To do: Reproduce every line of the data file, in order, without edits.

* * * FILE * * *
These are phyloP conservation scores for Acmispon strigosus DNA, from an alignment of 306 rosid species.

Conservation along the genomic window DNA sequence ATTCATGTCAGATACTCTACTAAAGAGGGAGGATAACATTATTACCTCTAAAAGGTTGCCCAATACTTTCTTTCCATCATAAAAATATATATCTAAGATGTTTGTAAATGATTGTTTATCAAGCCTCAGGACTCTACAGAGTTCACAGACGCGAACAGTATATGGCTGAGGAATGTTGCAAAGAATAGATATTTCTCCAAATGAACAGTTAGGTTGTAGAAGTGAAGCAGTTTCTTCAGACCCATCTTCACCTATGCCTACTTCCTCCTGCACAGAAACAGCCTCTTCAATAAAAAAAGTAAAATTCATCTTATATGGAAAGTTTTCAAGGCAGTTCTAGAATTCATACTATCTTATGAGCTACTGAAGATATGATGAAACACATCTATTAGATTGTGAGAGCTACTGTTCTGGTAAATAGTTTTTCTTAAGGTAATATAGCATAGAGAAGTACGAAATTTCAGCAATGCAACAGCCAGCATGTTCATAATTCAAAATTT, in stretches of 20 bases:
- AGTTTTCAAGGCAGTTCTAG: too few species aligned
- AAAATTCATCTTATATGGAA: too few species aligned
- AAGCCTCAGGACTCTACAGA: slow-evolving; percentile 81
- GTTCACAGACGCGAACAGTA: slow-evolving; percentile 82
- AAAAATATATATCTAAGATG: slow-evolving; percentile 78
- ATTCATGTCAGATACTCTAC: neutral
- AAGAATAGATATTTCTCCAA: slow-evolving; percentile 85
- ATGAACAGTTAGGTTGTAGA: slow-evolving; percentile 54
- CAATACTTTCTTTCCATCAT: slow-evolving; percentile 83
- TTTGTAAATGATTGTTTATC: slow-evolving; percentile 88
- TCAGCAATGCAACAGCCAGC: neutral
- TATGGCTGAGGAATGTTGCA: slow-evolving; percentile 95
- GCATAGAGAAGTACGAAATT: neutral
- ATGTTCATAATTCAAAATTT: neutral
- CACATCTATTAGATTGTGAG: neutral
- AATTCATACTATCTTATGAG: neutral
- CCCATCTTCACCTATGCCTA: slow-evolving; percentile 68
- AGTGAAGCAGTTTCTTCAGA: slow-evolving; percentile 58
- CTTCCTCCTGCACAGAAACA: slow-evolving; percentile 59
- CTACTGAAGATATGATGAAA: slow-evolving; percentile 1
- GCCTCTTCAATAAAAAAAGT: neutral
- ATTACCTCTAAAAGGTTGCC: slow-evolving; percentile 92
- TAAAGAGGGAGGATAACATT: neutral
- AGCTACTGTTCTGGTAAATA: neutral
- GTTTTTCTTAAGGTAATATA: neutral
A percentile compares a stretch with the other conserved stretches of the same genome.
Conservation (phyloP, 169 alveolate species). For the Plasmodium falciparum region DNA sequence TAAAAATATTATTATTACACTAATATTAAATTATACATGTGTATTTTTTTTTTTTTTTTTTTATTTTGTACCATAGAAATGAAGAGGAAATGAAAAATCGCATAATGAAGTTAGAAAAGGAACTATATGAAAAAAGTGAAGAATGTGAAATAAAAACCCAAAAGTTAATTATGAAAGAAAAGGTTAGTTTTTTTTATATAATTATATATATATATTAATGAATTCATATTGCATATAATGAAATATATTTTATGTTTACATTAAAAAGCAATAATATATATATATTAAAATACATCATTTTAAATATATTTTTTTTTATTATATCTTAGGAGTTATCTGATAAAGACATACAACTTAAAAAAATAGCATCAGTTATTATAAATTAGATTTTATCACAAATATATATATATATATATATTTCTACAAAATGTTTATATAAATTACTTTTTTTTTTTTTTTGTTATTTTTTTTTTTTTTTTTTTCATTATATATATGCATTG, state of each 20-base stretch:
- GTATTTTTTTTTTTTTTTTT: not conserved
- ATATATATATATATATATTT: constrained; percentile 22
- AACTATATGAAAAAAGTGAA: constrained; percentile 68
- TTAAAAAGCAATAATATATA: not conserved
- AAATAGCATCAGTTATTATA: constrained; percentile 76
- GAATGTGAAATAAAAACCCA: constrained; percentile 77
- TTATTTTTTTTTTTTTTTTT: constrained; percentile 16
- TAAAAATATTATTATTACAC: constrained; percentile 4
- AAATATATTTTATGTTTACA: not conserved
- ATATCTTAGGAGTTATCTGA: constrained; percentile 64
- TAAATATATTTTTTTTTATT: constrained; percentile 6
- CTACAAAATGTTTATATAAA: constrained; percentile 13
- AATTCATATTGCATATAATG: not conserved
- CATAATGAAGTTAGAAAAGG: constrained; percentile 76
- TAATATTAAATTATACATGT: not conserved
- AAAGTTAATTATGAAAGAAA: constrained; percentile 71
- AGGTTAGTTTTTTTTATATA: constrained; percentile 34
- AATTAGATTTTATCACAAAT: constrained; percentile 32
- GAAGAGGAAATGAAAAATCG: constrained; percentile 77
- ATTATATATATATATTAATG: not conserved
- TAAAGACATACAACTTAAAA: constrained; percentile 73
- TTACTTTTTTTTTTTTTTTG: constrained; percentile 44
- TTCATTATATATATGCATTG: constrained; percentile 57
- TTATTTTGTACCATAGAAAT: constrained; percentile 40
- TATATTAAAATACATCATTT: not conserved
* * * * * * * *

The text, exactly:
These are phyloP conservation scores for Acmispon strigosus DNA, from an alignment of 306 rosid species.

Conservation along the genomic window DNA sequence ATTCATGTCAGATACTCTACTAAAGAGGGAGGATAACATTATTACCTCTAAAAGGTTGCCCAATACTTTCTTTCCATCATAAAAATATATATCTAAGATGTTTGTAAATGATTGTTTATCAAGCCTCAGGACTCTACAGAGTTCACAGACGCGAACAGTATATGGCTGAGGAATGTTGCAAAGAATAGATATTTCTCCAAATGAACAGTTAGGTTGTAGAAGTGAAGCAGTTTCTTCAGACCCATCTTCACCTATGCCTACTTCCTCCTGCACAGAAACAGCCTCTTCAATAAAAAAAGTAAAATTCATCTTATATGGAAAGTTTTCAAGGCAGTTCTAGAATTCATACTATCTTATGAGCTACTGAAGATATGATGAAACACATCTATTAGATTGTGAGAGCTACTGTTCTGGTAAATAGTTTTTCTTAAGGTAATATAGCATAGAGAAGTACGAAATTTCAGCAATGCAACAGCCAGCATGTTCATAATTCAAAATTT, in stretches of 20 bases:
- AGTTTTCAAGGCAGTTCTAG: too few species aligned
- AAAATTCATCTTATATGGAA: too few species aligned
- AAGCCTCAGGACTCTACAGA: slow-evolving; percentile 81
- GTTCACAGACGCGAACAGTA: slow-evolving; percentile 82
- AAAAATATATATCTAAGATG: slow-evolving; percentile 78
- ATTCATGTCAGATACTCTAC: neutral
- AAGAATAGATATTTCTCCAA: slow-evolving; percentile 85
- ATGAACAGTTAGGTTGTAGA: slow-evolving; percentile 54
- CAATACTTTCTTTCCATCAT: slow-evolving; percentile 83
- TTTGTAAATGATTGTTTATC: slow-evolving; percentile 88
- TCAGCAATGCAACAGCCAGC: neutral
- TATGGCTGAGGAATGTTGCA: slow-evolving; percentile 95
- GCATAGAGAAGTACGAAATT: neutral
- ATGTTCATAATTCAAAATTT: neutral
- CACATCTATTAGATTGTGAG: neutral
- AATTCATACTATCTTATGAG: neutral
- CCCATCTTCACCTATGCCTA: slow-evolving; percentile 68
- AGTGAAGCAGTTTCTTCAGA: slow-evolving; percentile 58
- CTTCCTCCTGCACAGAAACA: slow-evolving; percentile 59
- CTACTGAAGATATGATGAAA: slow-evolving; percentile 1
- GCCTCTTCAATAAAAAAAGT: neutral
- ATTACCTCTAAAAGGTTGCC: slow-evolving; percentile 92
- TAAAGAGGGAGGATAACATT: neutral
- AGCTACTGTTCTGGTAAATA: neutral
- GTTTTTCTTAAGGTAATATA: neutral
A percentile compares a stretch with the other conserved stretches of the same genome.
Conservation (phyloP, 169 alveolate species). For the Plasmodium falciparum region DNA sequence TAAAAATATTATTATTACACTAATATTAAATTATACATGTGTATTTTTTTTTTTTTTTTTTTATTTTGTACCATAGAAATGAAGAGGAAATGAAAAATCGCATAATGAAGTTAGAAAAGGAACTATATGAAAAAAGTGAAGAATGTGAAATAAAAACCCAAAAGTTAATTATGAAAGAAAAGGTTAGTTTTTTTTATATAATTATATATATATATTAATGAATTCATATTGCATATAATGAAATATATTTTATGTTTACATTAAAAAGCAATAATATATATATATTAAAATACATCATTTTAAATATATTTTTTTTTATTATATCTTAGGAGTTATCTGATAAAGACATACAACTTAAAAAAATAGCATCAGTTATTATAAATTAGATTTTATCACAAATATATATATATATATATATTTCTACAAAATGTTTATATAAATTACTTTTTTTTTTTTTTTGTTATTTTTTTTTTTTTTTTTTTCATTATATATATGCATTG, state of each 20-base stretch:
- GTATTTTTTTTTTTTTTTTT: not conserved
- ATATATATATATATATATTT: constrained; percentile 22
- AACTATATGAAAAAAGTGAA: constrained; percentile 68
- TTAAAAAGCAATAATATATA: not conserved
- AAATAGCATCAGTTATTATA: constrained; percentile 76
- GAATGTGAAATAAAAACCCA: constrained; percentile 77
- TTATTTTTTTTTTTTTTTTT: constrained; percentile 16
- TAAAAATATTATTATTACAC: constrained; percentile 4
- AAATATATTTTATGTTTACA: not conserved
- ATATCTTAGGAGTTATCTGA: constrained; percentile 64
- TAAATATATTTTTTTTTATT: constrained; percentile 6
- CTACAAAATGTTTATATAAA: constrained; percentile 13
- AATTCATATTGCATATAATG: not conserved
- CATAATGAAGTTAGAAAAGG: constrained; percentile 76
- TAATATTAAATTATACATGT: not conserved
- AAAGTTAATTATGAAAGAAA: constrained; percentile 71
- AGGTTAGTTTTTTTTATATA: constrained; percentile 34
- AATTAGATTTTATCACAAAT: constrained; percentile 32
- GAAGAGGAAATGAAAAATCG: constrained; percentile 77
- ATTATATATATATATTAATG: not conserved
- TAAAGACATACAACTTAAAA: constrained; percentile 73
- TTACTTTTTTTTTTTTTTTG: constrained; percentile 44
- TTCATTATATATATGCATTG: constrained; percentile 57
- TTATTTTGTACCATAGAAAT: constrained; percentile 40
- TATATTAAAATACATCATTT: not conserved